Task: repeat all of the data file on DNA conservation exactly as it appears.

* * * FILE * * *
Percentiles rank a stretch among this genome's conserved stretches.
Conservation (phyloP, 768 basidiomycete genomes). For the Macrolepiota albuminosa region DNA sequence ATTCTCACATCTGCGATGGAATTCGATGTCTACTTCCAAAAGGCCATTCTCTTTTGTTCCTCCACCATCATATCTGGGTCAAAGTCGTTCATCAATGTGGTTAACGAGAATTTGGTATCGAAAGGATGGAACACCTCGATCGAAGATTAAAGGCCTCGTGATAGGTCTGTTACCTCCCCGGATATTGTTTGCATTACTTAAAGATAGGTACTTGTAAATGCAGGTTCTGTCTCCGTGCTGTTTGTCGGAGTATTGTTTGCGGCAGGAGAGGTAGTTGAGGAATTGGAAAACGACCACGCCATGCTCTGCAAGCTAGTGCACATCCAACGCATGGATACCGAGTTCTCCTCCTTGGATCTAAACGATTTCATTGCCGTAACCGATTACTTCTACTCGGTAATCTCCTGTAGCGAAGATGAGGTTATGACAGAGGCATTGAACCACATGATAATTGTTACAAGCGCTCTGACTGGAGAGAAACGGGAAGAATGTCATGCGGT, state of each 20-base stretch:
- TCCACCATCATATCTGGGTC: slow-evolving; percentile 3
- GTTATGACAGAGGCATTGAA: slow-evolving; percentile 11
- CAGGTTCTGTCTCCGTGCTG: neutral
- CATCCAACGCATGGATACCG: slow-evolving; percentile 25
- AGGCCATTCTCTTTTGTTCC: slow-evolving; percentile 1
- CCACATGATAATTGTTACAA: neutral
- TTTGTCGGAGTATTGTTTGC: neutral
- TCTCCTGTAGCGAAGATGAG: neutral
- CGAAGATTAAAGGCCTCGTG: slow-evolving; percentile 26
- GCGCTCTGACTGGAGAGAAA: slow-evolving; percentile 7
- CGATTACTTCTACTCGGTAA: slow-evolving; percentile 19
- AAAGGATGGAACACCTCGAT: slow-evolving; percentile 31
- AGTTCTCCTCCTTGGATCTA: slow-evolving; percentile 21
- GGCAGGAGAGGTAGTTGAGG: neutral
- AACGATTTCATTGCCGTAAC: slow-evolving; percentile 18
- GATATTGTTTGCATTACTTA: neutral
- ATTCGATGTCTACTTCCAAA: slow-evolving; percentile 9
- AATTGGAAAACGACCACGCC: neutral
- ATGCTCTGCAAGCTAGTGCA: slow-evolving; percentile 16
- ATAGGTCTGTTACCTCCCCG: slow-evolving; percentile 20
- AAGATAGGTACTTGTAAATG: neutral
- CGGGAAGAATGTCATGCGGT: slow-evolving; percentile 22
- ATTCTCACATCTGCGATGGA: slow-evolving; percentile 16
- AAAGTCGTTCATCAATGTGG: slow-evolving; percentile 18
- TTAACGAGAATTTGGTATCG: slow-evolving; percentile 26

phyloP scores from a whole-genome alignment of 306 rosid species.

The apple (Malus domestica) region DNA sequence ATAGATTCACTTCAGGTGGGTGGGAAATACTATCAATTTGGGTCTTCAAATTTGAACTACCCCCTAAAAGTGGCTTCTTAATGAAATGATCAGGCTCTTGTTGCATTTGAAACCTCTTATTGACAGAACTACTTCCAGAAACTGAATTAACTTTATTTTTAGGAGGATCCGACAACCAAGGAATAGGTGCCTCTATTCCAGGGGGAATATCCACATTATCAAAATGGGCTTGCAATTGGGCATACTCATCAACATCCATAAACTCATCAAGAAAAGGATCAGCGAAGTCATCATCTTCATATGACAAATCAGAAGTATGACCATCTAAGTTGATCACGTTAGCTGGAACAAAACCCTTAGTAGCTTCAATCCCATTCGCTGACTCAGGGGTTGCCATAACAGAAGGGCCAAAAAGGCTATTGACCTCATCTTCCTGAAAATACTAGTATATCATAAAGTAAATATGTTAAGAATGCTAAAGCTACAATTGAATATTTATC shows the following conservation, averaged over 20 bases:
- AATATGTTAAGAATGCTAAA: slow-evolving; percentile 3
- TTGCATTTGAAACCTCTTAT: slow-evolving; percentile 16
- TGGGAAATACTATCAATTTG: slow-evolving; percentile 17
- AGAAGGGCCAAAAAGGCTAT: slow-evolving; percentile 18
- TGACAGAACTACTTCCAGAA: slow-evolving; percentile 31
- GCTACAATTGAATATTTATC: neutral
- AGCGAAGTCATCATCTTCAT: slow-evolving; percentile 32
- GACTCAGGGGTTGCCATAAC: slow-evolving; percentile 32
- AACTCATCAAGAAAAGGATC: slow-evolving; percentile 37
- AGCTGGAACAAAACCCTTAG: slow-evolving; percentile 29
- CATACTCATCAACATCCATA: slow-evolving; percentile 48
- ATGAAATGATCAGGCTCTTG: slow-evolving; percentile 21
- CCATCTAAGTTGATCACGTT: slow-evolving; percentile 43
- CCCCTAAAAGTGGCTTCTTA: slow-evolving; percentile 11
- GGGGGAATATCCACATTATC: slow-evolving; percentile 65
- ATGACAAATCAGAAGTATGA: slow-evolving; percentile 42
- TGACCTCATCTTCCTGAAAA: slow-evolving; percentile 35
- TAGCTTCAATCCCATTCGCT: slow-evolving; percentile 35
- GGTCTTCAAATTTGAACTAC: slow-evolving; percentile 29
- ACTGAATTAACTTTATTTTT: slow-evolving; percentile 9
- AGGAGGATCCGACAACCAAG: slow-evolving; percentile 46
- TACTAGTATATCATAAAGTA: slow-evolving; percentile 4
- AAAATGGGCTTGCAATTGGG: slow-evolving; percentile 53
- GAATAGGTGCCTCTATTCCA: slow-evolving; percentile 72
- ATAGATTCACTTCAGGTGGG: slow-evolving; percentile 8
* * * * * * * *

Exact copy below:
Percentiles rank a stretch among this genome's conserved stretches.
Conservation (phyloP, 768 basidiomycete genomes). For the Macrolepiota albuminosa region DNA sequence ATTCTCACATCTGCGATGGAATTCGATGTCTACTTCCAAAAGGCCATTCTCTTTTGTTCCTCCACCATCATATCTGGGTCAAAGTCGTTCATCAATGTGGTTAACGAGAATTTGGTATCGAAAGGATGGAACACCTCGATCGAAGATTAAAGGCCTCGTGATAGGTCTGTTACCTCCCCGGATATTGTTTGCATTACTTAAAGATAGGTACTTGTAAATGCAGGTTCTGTCTCCGTGCTGTTTGTCGGAGTATTGTTTGCGGCAGGAGAGGTAGTTGAGGAATTGGAAAACGACCACGCCATGCTCTGCAAGCTAGTGCACATCCAACGCATGGATACCGAGTTCTCCTCCTTGGATCTAAACGATTTCATTGCCGTAACCGATTACTTCTACTCGGTAATCTCCTGTAGCGAAGATGAGGTTATGACAGAGGCATTGAACCACATGATAATTGTTACAAGCGCTCTGACTGGAGAGAAACGGGAAGAATGTCATGCGGT, state of each 20-base stretch:
- TCCACCATCATATCTGGGTC: slow-evolving; percentile 3
- GTTATGACAGAGGCATTGAA: slow-evolving; percentile 11
- CAGGTTCTGTCTCCGTGCTG: neutral
- CATCCAACGCATGGATACCG: slow-evolving; percentile 25
- AGGCCATTCTCTTTTGTTCC: slow-evolving; percentile 1
- CCACATGATAATTGTTACAA: neutral
- TTTGTCGGAGTATTGTTTGC: neutral
- TCTCCTGTAGCGAAGATGAG: neutral
- CGAAGATTAAAGGCCTCGTG: slow-evolving; percentile 26
- GCGCTCTGACTGGAGAGAAA: slow-evolving; percentile 7
- CGATTACTTCTACTCGGTAA: slow-evolving; percentile 19
- AAAGGATGGAACACCTCGAT: slow-evolving; percentile 31
- AGTTCTCCTCCTTGGATCTA: slow-evolving; percentile 21
- GGCAGGAGAGGTAGTTGAGG: neutral
- AACGATTTCATTGCCGTAAC: slow-evolving; percentile 18
- GATATTGTTTGCATTACTTA: neutral
- ATTCGATGTCTACTTCCAAA: slow-evolving; percentile 9
- AATTGGAAAACGACCACGCC: neutral
- ATGCTCTGCAAGCTAGTGCA: slow-evolving; percentile 16
- ATAGGTCTGTTACCTCCCCG: slow-evolving; percentile 20
- AAGATAGGTACTTGTAAATG: neutral
- CGGGAAGAATGTCATGCGGT: slow-evolving; percentile 22
- ATTCTCACATCTGCGATGGA: slow-evolving; percentile 16
- AAAGTCGTTCATCAATGTGG: slow-evolving; percentile 18
- TTAACGAGAATTTGGTATCG: slow-evolving; percentile 26

phyloP scores from a whole-genome alignment of 306 rosid species.

The apple (Malus domestica) region DNA sequence ATAGATTCACTTCAGGTGGGTGGGAAATACTATCAATTTGGGTCTTCAAATTTGAACTACCCCCTAAAAGTGGCTTCTTAATGAAATGATCAGGCTCTTGTTGCATTTGAAACCTCTTATTGACAGAACTACTTCCAGAAACTGAATTAACTTTATTTTTAGGAGGATCCGACAACCAAGGAATAGGTGCCTCTATTCCAGGGGGAATATCCACATTATCAAAATGGGCTTGCAATTGGGCATACTCATCAACATCCATAAACTCATCAAGAAAAGGATCAGCGAAGTCATCATCTTCATATGACAAATCAGAAGTATGACCATCTAAGTTGATCACGTTAGCTGGAACAAAACCCTTAGTAGCTTCAATCCCATTCGCTGACTCAGGGGTTGCCATAACAGAAGGGCCAAAAAGGCTATTGACCTCATCTTCCTGAAAATACTAGTATATCATAAAGTAAATATGTTAAGAATGCTAAAGCTACAATTGAATATTTATC shows the following conservation, averaged over 20 bases:
- AATATGTTAAGAATGCTAAA: slow-evolving; percentile 3
- TTGCATTTGAAACCTCTTAT: slow-evolving; percentile 16
- TGGGAAATACTATCAATTTG: slow-evolving; percentile 17
- AGAAGGGCCAAAAAGGCTAT: slow-evolving; percentile 18
- TGACAGAACTACTTCCAGAA: slow-evolving; percentile 31
- GCTACAATTGAATATTTATC: neutral
- AGCGAAGTCATCATCTTCAT: slow-evolving; percentile 32
- GACTCAGGGGTTGCCATAAC: slow-evolving; percentile 32
- AACTCATCAAGAAAAGGATC: slow-evolving; percentile 37
- AGCTGGAACAAAACCCTTAG: slow-evolving; percentile 29
- CATACTCATCAACATCCATA: slow-evolving; percentile 48
- ATGAAATGATCAGGCTCTTG: slow-evolving; percentile 21
- CCATCTAAGTTGATCACGTT: slow-evolving; percentile 43
- CCCCTAAAAGTGGCTTCTTA: slow-evolving; percentile 11
- GGGGGAATATCCACATTATC: slow-evolving; percentile 65
- ATGACAAATCAGAAGTATGA: slow-evolving; percentile 42
- TGACCTCATCTTCCTGAAAA: slow-evolving; percentile 35
- TAGCTTCAATCCCATTCGCT: slow-evolving; percentile 35
- GGTCTTCAAATTTGAACTAC: slow-evolving; percentile 29
- ACTGAATTAACTTTATTTTT: slow-evolving; percentile 9
- AGGAGGATCCGACAACCAAG: slow-evolving; percentile 46
- TACTAGTATATCATAAAGTA: slow-evolving; percentile 4
- AAAATGGGCTTGCAATTGGG: slow-evolving; percentile 53
- GAATAGGTGCCTCTATTCCA: slow-evolving; percentile 72
- ATAGATTCACTTCAGGTGGG: slow-evolving; percentile 8